“The way I see it, you’re wrong“.
Or, depending on your mood, the ‘wrong’ could be: ‘stupid’, ‘fat’, ‘ugly’, ‘badly dressed’, ‘choosing the wrong spouse’, ‘driving the wrong car’, ‘eating the wrong foods’, ‘living in a horrible house’, ‘believe in the wrong things’, ‘have the wrong religious or political beliefs’, ‘are being a terrible parent’and on, and on. And on.
Because being judgmental is poisonous. Being harshly critical of other people poisons our relationship with them, with those that are listening, and with ourselves.
Making a judgement is defined as the ability to make considered decisions or come to sensible conclusions. On the other hand, somebody we label as “judgmental” is expressing their harsh disapproval of someone or something based on their perceived faults or mistakes. The key word is perceived. In other words, the person who is being judgmental has become aware of (perceived) something, someone, some idea, and has reacted to (judged) it based on their own values, beliefs and/or experience.
Being judgmental is just an expression of a harsh opinion – it’s not a fact!
Now, let’s get real. If we are honest with ourselves, we are all guilty of being judgmental of people, things, situations. What did you think to yourself when you walked into that room, you know, the dining room with the bright-yellow and green striped walls and the mushroom-soup cans hanging ‘artistically’ from the ceiling? Did you genuinely enjoy it? (which is making a judgment) Or did you quash an inner ‘eeeeeek!’ and add an inner ‘OMG – their taste is horrendous – what on earth were they thinking??!’ (which is being judgmental).
Reacting in a judgmental way is, in itself, not harmful. It happens because we – as humans – like a sense of control, of constant, of things being the way we like them. Whatever that might be. We tend to make snap judgements based on our own experiences, history, values and preferences.
Our perceptions (and judgements) are based on many different factors. Social psychology research tells us that we will choose to sit beside an elderly, white haired lady on a bus before choosing to sit beside a burly looking male (meanwhile, the sweet little old lady is a pick-pocket). Other factors that influence our perception of other people include roles and social norms (things we expect of people based on our experience in our society/culture), physical cues or characteristics (how a person dresses leads us to conclusions about their occupation), or how obvious something is (e.g., we might make a judgement about a teens’ personality simply because they have a ring in their nose). Indeed, our judgement might even extend to that teens parents for allowing them to have that ring!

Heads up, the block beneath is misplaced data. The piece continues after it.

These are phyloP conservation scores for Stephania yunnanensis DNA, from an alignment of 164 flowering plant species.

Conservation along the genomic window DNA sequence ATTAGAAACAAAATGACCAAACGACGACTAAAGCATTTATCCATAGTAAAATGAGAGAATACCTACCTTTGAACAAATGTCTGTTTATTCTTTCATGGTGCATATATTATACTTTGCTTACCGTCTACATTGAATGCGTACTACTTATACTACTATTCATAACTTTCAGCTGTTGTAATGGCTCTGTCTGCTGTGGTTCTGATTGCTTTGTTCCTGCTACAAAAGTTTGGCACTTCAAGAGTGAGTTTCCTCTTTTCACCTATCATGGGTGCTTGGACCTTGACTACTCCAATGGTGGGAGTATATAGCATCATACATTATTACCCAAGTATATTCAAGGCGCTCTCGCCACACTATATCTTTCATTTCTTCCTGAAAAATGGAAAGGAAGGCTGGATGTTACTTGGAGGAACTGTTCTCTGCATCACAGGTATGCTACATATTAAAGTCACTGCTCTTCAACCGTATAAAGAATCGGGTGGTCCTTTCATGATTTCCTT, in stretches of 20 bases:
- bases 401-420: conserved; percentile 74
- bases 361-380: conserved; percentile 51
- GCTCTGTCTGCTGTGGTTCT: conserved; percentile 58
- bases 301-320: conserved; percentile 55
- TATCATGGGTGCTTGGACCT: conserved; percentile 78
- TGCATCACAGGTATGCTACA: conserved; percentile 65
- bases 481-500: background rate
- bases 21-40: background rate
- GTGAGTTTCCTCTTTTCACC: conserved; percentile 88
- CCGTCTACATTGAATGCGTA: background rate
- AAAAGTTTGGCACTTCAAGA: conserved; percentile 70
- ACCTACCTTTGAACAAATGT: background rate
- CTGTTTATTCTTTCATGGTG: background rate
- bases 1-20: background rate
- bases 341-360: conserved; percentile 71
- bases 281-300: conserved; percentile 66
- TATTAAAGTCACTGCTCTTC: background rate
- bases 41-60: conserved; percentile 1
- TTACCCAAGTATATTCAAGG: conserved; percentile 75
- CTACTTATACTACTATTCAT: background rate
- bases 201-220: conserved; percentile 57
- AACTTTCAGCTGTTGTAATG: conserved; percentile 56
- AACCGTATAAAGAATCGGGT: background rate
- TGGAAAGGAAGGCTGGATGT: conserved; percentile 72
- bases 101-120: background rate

But quick (not thoughtful) reactions to anything can often be harsh and even harmful. Like the person who writes a critical note and leaves it under the wiper of the car parked in the handicapped spot – not ‘seeing’ the hidden disease that cripples the driver’s immune system. Or the person who offers unsolicited advice to the parent for how they discipline their child at the grocery store. Judgements may be well-intentioned, but are often flawed (because the judgement is based on incomplete information).
We certainly do not need to look far or hard for harsh judgements throughout the media (or even in our own social circles) following a national or global catastrophe (e.g., a terror attack), either. Unfortunately, fear often brings out the worst in us.
Is it time to retire your judgmental “Judgy McJudgerson” hat?
All of us are guilty of being judgmental. However, you will know it is a ‘problem’ behavior for you (or someone you love) if you have a tendency to share your harsh judgements. Frequently. And yes, anonymous online comments count.
Being constantly critical (of ourselves or others) is like a bad habit. The good news, then, is that it can be broken. Like breaking any bad habit, the key is to identify what you would like to do more of, and start to do that.